Let’s expand on this further shall we? You only have to convince yourself that you live a worthwhile life that is making the most of what is available to you. If you are unaware of greater potential hidden with you and believe the best you can achieve in life is sleeping in shop doorways, you stay, but if you are working a job at a checkout when you know you’re secretly a master musician reluctant to compose your own hit, you die. Therefore, if you believe the only reason you haven’t gone on to greatness is your own mistake, you erase yourself from the universe because that clone of you will know that whatever you say, deep down you only failed because you didn’t try hard enough or at all. The system is easily exploited then, by people like Cat and Rimmer. Cat, who believes the mere visage of his cuban-heeled figure is a just cause to keep him alive, escaped judgement because he is so vain and arrogant, he sees nothing beyond himself. Cat is not the only individual alive like this, there are lots of people who think they are God’s gift and the moment you sincerely believe that, you justify your own existence no matter what you do, be it treating those with leprosy or happy-slapping nuns with bricks. Rimmer on the other hand, blames everything that went wrong in his life on someone else – his parents, his brothers, his school, his superior officers – anyone bar himself. Though Rimmer does conceal a lot of self-loathing, he firmly believes that the only reason he’s in a dead-end job with no promotion prospects is because everyone is out to get him. So once again, The Inquisitor fails, because if you can tell yourself that you’re only stuck in the place you’re in because of other people, you get off scot free. Hitler did that you know? He blamed his failure to get into Art college on the Jewish teachers, saying that those damned Jews had infiltrated society and turned it against him. By the standards of The Inquisitor, someone smart enough to know they’re procrastinating deserves to die but Hitler gets to live? So who does The Inquisitor actually erase from history, anyone deserving? Hardly.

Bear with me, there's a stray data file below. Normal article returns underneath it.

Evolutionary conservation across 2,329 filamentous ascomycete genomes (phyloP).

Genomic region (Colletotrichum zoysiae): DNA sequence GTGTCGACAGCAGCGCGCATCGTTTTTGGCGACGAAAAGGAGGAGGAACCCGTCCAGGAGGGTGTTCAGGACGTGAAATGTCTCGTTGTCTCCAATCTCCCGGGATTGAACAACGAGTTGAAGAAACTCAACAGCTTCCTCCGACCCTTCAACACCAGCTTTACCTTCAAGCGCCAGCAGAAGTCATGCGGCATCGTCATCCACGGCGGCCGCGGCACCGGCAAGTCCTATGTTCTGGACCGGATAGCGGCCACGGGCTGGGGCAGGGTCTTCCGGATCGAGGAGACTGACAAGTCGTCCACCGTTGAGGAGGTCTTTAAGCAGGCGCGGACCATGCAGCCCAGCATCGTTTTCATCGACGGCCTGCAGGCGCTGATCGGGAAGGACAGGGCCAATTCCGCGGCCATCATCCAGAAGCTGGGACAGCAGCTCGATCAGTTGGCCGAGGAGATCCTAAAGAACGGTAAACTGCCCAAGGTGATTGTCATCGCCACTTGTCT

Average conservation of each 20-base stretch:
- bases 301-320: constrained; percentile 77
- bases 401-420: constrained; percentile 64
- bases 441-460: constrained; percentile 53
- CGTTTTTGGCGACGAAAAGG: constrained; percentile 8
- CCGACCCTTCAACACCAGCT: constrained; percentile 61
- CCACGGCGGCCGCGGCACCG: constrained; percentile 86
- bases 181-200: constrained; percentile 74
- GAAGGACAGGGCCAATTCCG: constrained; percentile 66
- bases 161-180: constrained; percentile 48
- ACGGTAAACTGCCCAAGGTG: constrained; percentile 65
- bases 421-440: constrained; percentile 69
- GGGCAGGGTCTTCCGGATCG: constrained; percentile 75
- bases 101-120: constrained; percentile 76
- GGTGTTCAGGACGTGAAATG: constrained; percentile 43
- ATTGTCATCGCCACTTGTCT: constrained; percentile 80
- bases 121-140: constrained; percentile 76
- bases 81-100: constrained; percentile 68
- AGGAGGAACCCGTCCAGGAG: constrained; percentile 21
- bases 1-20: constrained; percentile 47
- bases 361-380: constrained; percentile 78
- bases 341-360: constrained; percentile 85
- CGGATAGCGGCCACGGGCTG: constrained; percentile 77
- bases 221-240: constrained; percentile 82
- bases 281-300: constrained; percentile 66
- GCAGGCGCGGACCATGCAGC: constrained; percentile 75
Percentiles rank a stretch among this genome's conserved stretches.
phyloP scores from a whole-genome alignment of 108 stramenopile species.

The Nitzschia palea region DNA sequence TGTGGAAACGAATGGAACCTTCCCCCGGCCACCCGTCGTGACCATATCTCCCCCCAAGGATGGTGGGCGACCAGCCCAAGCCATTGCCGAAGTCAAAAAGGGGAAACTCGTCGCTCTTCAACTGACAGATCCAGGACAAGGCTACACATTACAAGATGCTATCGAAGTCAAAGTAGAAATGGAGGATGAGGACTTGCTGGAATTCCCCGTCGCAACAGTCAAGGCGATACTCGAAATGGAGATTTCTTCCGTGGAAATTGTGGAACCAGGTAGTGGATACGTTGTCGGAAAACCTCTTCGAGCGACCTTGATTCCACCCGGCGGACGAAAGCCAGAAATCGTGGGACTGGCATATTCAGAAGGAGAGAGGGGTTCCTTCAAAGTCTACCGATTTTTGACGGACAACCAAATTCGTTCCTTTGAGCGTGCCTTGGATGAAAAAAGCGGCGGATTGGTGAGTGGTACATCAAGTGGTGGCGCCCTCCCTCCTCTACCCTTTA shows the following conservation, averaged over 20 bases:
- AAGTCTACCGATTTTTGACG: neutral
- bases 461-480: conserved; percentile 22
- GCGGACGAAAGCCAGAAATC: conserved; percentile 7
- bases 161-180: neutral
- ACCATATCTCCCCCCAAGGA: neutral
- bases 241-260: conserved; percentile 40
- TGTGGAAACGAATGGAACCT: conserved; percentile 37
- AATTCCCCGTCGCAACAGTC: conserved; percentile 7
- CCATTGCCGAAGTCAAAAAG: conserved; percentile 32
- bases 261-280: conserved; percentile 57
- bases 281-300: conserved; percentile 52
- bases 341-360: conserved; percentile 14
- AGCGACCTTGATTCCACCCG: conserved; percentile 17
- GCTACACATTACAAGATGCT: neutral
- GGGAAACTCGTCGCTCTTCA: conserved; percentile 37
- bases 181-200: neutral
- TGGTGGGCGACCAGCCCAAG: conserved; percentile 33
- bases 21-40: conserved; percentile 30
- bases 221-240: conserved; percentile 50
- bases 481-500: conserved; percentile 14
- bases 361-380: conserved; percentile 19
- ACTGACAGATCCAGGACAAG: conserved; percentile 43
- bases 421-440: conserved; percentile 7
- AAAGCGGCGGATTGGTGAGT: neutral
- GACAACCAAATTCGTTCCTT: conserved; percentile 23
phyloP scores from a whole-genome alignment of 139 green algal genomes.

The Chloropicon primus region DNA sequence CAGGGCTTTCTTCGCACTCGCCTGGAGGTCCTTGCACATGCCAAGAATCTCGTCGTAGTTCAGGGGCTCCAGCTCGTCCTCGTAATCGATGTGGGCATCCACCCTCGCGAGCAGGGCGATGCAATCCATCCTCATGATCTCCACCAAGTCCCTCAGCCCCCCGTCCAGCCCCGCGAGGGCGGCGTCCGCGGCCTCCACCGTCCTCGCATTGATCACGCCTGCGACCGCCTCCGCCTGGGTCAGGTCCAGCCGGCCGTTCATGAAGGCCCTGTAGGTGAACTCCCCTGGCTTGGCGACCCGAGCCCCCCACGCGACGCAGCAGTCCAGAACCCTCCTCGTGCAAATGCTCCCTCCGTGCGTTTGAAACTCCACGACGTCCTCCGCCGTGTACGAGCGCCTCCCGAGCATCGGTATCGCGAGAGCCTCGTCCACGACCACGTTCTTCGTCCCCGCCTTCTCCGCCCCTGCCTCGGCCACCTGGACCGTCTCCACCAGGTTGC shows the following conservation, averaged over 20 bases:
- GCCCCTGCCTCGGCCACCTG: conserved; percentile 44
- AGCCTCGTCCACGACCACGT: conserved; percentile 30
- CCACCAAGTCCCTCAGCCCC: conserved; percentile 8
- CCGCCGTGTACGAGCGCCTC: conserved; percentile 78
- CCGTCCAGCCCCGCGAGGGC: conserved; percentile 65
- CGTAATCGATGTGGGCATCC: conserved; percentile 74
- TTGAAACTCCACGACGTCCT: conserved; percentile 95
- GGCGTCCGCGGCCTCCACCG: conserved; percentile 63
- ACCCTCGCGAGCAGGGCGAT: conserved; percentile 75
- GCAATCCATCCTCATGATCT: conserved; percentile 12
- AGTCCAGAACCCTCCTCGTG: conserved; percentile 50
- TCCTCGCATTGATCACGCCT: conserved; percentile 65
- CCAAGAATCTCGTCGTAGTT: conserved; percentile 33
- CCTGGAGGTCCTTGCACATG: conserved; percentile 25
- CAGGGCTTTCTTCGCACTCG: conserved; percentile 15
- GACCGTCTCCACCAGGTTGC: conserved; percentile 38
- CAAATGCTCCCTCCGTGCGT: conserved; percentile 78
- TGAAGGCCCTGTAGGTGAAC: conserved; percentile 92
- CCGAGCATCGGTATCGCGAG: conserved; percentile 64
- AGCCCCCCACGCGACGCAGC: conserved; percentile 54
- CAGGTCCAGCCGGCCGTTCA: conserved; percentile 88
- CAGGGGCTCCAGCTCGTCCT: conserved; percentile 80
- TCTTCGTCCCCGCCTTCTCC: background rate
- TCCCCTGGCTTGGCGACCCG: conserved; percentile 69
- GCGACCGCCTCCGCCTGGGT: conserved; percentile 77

If you’re stood trial before yourself, your judge knows everything. Every lie you tell yourself but don’t really believe is torn apart and you stand before your own naked fury with little to defend yourself except what contribution you can remember making to the world around you. The Inquisitor would be the scourge of the Internet culture because he would turn up before Tumblr nuts left, right and centre and they’d tell themselves “You know full well you could use this time to actually revise for your exams but instead you’re writing a novella about Sherlock bumming Molly and John! You know you waste your time tweeting about movies and how often you buy coffee, you know you’re a worthless drain on your family and so we can’t be allowed to exist”. Poof. Overnight a lot of fanboys and girls would vanish, unless they’d done some sizeable charity work between conventions. Should you be intelligent enough to know you’re capable of better than you are doing, you terminate your own existence unless you have a lifetime of good deeds previously to defend yourself with. However, if you’re particularly at odds with yourself, say fighting inner demons, then you still risk deleting yourself. I know I have days where I wake up, look in a mirror and ask “What the fuck are you even for? I’d forgive you if you were rich, or famous, or stupid, but you’re not – so what are you doing?”. The Inquisitor’s wrath is limited to eradicating those who are aware of their shortcomings and judge themselves harshly for it, whilst leaving behind those who are not aware of their abilities or sincerely believe they are doing the best they can. A great artist struggling with an overwhelming sense of apathy can be removed from existence in favour of a burger flipper, regardless of the fact the burger flipper is unaware of any potential hidden inside himself. The Inquisitor can only destroy those who cannot convince themselves they are the best they can be given their circumstances.
My argument is probably not perfect and likely has holes that you can poke at but I encourage the discussion because I feel Red Dwarf has opened a can of worms for people to watch wiggle everywhere but that has largely gone unnoticed. I look forward to hearing from you, whether you think you’d survive the Inquisitor’s trial or not. Personally, I’m not sure – I pride myself on being a good honest person who has given his all for those who sought his aid, but I also know that had I made some ruthless decisions and pushed through my inner demons at an earlier stage, I could have had books on the shelves of every household years ago. So what do you think? Thank you for reading and I may well use Red Dwarf again in the near future for more rants on philosophy!